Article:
Next, a positional information measuring apparatus according to the present invention comprises, in a positional information measuring apparatus for obtaining information on a relative displacement of two marks, a spectral detection device which irradiates the two marks with a light beam and detects diffracted light of a predetermined one order generated from the two marks or light comprised of light beams generated from the two marks in a predetermined one direction wavelength by wavelength of a plural number of wavelengths; and an operation device which obtains information on relative displacement of the two marks based on a detected result of the spectral detection device, wherein the two marks are marks different in pitch from each other.

The present invention makes it possible to obtain information on a relative displacement of two marks using the scatterometry method.

In this case, the spectral detection device includes, as an example, a light receiving optical system which receives the diffracted light or the light beams generated from the two marks, a spectral optical system which separates the received light wavelength by wavelength of the plural number of wavelengths, and a photoelectric sensor which photoelectric-converts the separated light through a plural number of picture elements arranged one-dimensionally or two-dimensionally. This makes it possible to carry out photoelectric conversion of light wavelength by wavelength efficiently.

An exposure method according to the present invention, comprises, in an exposure method of illuminating a first object with an exposure beam and exposing a second object with the exposure beam through the first object, a first process of placing a second mark in proximity to a first mark on the first object or the second object; a second process of irradiating the first mark and the second mark with a lightbeam and detecting only diffracted light of a predetermined one order generated from the two marks or light comprised of light beams generated from the two marks in a predetermined one direction wavelength by wavelength of a plural number of wavelengths; a third process of obtaining information on relative displacement of the two marks based on a detected result of the second step; and a fourth step of aligning the first object and the second object with each other based upon the information obtained in the third step.

The present invention makes it possible to measure the relative displacement of the two marks using the scatterometry method and carry out alignment of at least one of the first and second objects according to the measurement result.

In this case, as an example, the first mark is a mark on the first object, and the second mark is a mark on the second object. This is an example of application of the present invention to a case of exposure for example in a proximity method. Since it is possible to directly measure the relative displacement between the first object and the second object, alignment can be made with high accuracy based on the measurement result.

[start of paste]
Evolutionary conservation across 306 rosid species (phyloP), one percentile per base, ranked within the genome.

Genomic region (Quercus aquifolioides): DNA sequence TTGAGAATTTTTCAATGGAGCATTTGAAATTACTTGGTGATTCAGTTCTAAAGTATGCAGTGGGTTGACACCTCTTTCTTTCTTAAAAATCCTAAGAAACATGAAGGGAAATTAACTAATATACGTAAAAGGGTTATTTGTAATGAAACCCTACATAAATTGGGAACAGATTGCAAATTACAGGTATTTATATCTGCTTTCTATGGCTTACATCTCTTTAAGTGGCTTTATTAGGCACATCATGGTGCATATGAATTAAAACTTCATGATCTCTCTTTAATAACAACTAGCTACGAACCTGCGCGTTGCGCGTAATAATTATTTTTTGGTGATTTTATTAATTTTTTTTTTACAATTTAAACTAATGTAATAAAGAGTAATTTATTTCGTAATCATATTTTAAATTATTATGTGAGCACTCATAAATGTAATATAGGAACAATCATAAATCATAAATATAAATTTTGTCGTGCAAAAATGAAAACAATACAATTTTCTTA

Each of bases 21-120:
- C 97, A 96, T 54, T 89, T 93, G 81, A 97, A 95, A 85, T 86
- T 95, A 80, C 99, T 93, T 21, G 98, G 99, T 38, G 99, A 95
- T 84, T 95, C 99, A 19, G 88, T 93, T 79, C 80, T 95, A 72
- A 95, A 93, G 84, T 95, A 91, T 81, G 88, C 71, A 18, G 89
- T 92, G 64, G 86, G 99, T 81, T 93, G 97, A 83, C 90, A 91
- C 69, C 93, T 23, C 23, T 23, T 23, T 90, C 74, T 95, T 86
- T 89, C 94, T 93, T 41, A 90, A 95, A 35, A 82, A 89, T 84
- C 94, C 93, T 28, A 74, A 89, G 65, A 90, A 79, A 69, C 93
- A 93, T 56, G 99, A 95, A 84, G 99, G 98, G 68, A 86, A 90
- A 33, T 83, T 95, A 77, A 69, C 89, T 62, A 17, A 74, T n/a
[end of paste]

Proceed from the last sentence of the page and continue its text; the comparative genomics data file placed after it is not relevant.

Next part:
Further, the first mark and the second mark may be different from each other in pitch. This makes it possible to easily detect the displacement amount between the first and second marks as enlarged in a moiré pattern.

An exposure apparatus according to the present invention, comprises, in an exposure apparatus for illuminating a first object with an exposure beam and exposing a second object with the exposure beam through the first object, a spectral detection device which irradiates, with a light beam, a first mark on the first object or the second object and a second mark placed in proximity to the first mark, and detects diffracted light of a predetermined one order generated from the two marks or light comprised of light beams generated from the two marks in a predetermined one direction wavelength by wavelength of a plural number of wavelengths; and an operation device which obtains information on a relative displacement between the two marks based on a detected result of the spectral detection device. The present invention makes it possible to obtain information on the relative displacement between the two marks using the scatterometry method.

In this case, as an example, the exposure apparatus further comprises: an index member on which the second mark is formed; and a stage mechanism which places the second mark of the index member in proximity to the first mark. This makes it possible, when for example making alignment of the second object on an image plane side of a projection optical system in a projection exposure apparatus, to measure the position of the first mark with reference to the second mark on the index member by moving the first mark on the second object toward the bottom surface side of the index member.